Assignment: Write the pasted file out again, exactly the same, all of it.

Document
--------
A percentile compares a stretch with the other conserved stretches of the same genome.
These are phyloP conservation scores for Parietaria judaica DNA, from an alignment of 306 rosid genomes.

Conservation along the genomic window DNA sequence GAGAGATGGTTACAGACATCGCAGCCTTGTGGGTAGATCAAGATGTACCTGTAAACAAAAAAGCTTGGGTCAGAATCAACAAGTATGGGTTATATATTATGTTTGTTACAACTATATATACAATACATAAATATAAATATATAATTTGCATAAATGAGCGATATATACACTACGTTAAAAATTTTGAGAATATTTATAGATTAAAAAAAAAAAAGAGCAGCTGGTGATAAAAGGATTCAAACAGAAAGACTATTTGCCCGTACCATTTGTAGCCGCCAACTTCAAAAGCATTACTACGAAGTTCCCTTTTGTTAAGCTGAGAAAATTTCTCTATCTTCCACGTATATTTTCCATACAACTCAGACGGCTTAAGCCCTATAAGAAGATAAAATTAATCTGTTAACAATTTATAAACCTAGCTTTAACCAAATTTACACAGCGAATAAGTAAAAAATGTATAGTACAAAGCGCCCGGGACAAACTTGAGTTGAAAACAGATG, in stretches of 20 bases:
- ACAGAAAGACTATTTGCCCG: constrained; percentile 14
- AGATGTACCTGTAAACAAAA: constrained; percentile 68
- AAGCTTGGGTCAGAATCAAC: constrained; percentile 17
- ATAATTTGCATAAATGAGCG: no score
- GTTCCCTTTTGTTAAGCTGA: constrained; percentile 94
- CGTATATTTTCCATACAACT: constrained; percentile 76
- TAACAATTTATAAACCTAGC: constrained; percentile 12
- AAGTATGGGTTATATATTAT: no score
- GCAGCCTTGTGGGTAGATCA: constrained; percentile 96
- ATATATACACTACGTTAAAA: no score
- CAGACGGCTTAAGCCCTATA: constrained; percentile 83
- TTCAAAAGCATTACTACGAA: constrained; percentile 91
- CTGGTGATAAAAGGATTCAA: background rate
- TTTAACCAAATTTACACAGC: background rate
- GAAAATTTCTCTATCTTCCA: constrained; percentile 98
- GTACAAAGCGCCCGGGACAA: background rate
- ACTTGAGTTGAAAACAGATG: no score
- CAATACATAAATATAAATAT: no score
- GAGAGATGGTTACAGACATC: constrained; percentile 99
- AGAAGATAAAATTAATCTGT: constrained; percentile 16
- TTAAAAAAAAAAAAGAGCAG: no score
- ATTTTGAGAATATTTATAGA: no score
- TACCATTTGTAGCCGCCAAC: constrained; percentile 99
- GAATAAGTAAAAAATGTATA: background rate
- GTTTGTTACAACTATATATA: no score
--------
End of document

A percentile compares a stretch with the other conserved stretches of the same genome.
These are phyloP conservation scores for Parietaria judaica DNA, from an alignment of 306 rosid genomes.

Conservation along the genomic window DNA sequence GAGAGATGGTTACAGACATCGCAGCCTTGTGGGTAGATCAAGATGTACCTGTAAACAAAAAAGCTTGGGTCAGAATCAACAAGTATGGGTTATATATTATGTTTGTTACAACTATATATACAATACATAAATATAAATATATAATTTGCATAAATGAGCGATATATACACTACGTTAAAAATTTTGAGAATATTTATAGATTAAAAAAAAAAAAGAGCAGCTGGTGATAAAAGGATTCAAACAGAAAGACTATTTGCCCGTACCATTTGTAGCCGCCAACTTCAAAAGCATTACTACGAAGTTCCCTTTTGTTAAGCTGAGAAAATTTCTCTATCTTCCACGTATATTTTCCATACAACTCAGACGGCTTAAGCCCTATAAGAAGATAAAATTAATCTGTTAACAATTTATAAACCTAGCTTTAACCAAATTTACACAGCGAATAAGTAAAAAATGTATAGTACAAAGCGCCCGGGACAAACTTGAGTTGAAAACAGATG, in stretches of 20 bases:
- ACAGAAAGACTATTTGCCCG: constrained; percentile 14
- AGATGTACCTGTAAACAAAA: constrained; percentile 68
- AAGCTTGGGTCAGAATCAAC: constrained; percentile 17
- ATAATTTGCATAAATGAGCG: no score
- GTTCCCTTTTGTTAAGCTGA: constrained; percentile 94
- CGTATATTTTCCATACAACT: constrained; percentile 76
- TAACAATTTATAAACCTAGC: constrained; percentile 12
- AAGTATGGGTTATATATTAT: no score
- GCAGCCTTGTGGGTAGATCA: constrained; percentile 96
- ATATATACACTACGTTAAAA: no score
- CAGACGGCTTAAGCCCTATA: constrained; percentile 83
- TTCAAAAGCATTACTACGAA: constrained; percentile 91
- CTGGTGATAAAAGGATTCAA: background rate
- TTTAACCAAATTTACACAGC: background rate
- GAAAATTTCTCTATCTTCCA: constrained; percentile 98
- GTACAAAGCGCCCGGGACAA: background rate
- ACTTGAGTTGAAAACAGATG: no score
- CAATACATAAATATAAATAT: no score
- GAGAGATGGTTACAGACATC: constrained; percentile 99
- AGAAGATAAAATTAATCTGT: constrained; percentile 16
- TTAAAAAAAAAAAAGAGCAG: no score
- ATTTTGAGAATATTTATAGA: no score
- TACCATTTGTAGCCGCCAAC: constrained; percentile 99
- GAATAAGTAAAAAATGTATA: background rate
- GTTTGTTACAACTATATATA: no score